From the primordial mineral-rich seas from which life emerged to the massive air-conditioning systems that allow the world’s digital data to be cooled and thus preserved, we are from and dependent upon water. Throughout history, artists have made works associated with this essential substance, including depictions of gods and spirits, vessels containing the substance, and countless images of the ocean, rainstorms, lakes, seas, ponds, rivers, pools, and springs. This exhibition examines the vital human relationship with water and how artists from diverse cultures have explored this crucial, life-giving, and yet threatening resource. Sine Acqua, Nihil / Without Water, Nothing features works that reflect the wide-ranging role of water as a source of respite, a mysterious quasi-spiritual entity, a dangerous force, a homely necessity, a mode of transportation, or a finite, surprisingly delicate resource.

Duke Riley’s painted plastic trash emulating scrimshaw critically examines the pollution of waterways, its effect on sea life, and destruction of the ocean due to consumption and capitalism. Inspired by the maritime museum displays he saw while a child in New England, Riley created these sculptures for the fictional Poly S. Tyrene Memorial Maritime Museum. They are contemporary versions of sailors’ scrimshaw, though made of painted trash rather than delicately etched whale teeth and bones, accented with dark pigments. 

Reminiscent of Voltaire’s Micromégas, artist Janaina Tschäpe’s fantastical scenes dissolve boundaries, seamlessly intertwining in an ever-flowing continuum of evolution and transformation in a grand opera that delves into themes of change, gender, and the construction of myth and history. The universe created by artist Tschäpe beckons one into a parallel world of ambiguous scale—indeterminate in both time and space. The spring-fed grotto provides the scenographic impetus for this grand production, a captivating fusion of a theme park nestled within a state park and bearing the distinction as one of Florida’s oldest roadside attractions. The sea maiden mythologies that inform Blood, Sea link endless stories from across time and space, as many cultures have some version of a water goddess.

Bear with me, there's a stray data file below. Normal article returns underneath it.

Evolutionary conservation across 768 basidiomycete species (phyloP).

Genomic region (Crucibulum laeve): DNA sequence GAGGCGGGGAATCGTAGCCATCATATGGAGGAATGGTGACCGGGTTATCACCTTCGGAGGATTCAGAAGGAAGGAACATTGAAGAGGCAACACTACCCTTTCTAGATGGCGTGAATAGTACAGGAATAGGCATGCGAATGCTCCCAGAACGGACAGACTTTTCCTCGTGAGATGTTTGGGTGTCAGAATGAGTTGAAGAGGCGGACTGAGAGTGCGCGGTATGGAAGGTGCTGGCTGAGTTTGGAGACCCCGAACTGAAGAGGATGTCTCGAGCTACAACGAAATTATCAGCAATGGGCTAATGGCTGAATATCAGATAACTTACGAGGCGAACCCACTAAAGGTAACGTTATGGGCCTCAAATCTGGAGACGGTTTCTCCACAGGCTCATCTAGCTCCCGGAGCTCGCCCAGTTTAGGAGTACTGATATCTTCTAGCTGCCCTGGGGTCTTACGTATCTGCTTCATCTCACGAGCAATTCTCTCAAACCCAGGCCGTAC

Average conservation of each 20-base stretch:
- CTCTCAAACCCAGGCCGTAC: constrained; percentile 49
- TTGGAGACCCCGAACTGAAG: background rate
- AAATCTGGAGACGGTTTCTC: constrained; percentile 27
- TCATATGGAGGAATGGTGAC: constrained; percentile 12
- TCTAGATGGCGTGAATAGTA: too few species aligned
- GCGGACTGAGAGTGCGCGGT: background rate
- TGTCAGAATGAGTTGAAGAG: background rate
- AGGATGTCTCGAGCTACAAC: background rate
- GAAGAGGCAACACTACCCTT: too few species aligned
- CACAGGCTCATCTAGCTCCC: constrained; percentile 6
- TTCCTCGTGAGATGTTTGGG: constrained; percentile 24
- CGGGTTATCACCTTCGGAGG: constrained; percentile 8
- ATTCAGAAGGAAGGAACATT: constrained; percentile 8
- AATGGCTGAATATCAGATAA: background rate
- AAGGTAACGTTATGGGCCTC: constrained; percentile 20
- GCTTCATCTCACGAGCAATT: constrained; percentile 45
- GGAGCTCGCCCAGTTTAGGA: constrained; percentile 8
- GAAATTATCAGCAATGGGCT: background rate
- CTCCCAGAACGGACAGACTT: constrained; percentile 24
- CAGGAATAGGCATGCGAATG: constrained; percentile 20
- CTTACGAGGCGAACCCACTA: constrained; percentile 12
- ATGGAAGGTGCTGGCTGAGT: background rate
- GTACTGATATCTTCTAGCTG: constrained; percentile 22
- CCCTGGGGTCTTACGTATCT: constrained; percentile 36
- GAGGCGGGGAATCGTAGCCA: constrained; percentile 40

In this group of installations, Brookhart Jonquil creates art that engages physics, architecture, and ecology to explore the immaterial, shifting aspects of the natural world. His work reflects influences ranging from Minimalism to theories of utopia and perfection; it offers viewers new ways of seeing and a nuanced understanding of our place in the world. The works exhibited in the Great Hall and in the Sculpture Garden encompass over a decade of his career, illustrating how nature has always influenced his artistic practice.

During the 1960s, just a few years before the founding of the Museum of Fine Arts, St. Petersburg, astronauts propelled beyond the confines of Earth into space. There—as the first humans to see our planet from a distance—many of them were utterly overwhelmed: spiritually, emotionally, existentially. Describing their reaction to the sight of the Earth existing within the broader cosmos, many noted feelings of profound awe, heightened self-awareness, and deep appreciation of beauty—as well as an increased sense of connection to other humans and the planet itself. Together, their reactive experiences to something of extraordinary beauty and power are known as the Overview Effect. The expression suggests the importance of seeing something from above and at a great distance, offering the chance to form new perspectives and perceptions. Although the phrase was coined to describe reactions to seeing the Earth from space, it is akin to similar experiences throughout human history, triggering profound insight, stirring deep emotions, and engendering a sense of interconnectedness between the individual and nature. As part of The Nature of Art exhibition, The Overview Effect follows these interwoven lines, concentrating upon selected works within the MFA Collection and focusing on them as individual art pieces and objects that reflect larger questions about our relationship with nature.



Sponsored in part by the State of Florida through the Division of Arts and Culture and the National Endowment for the Arts.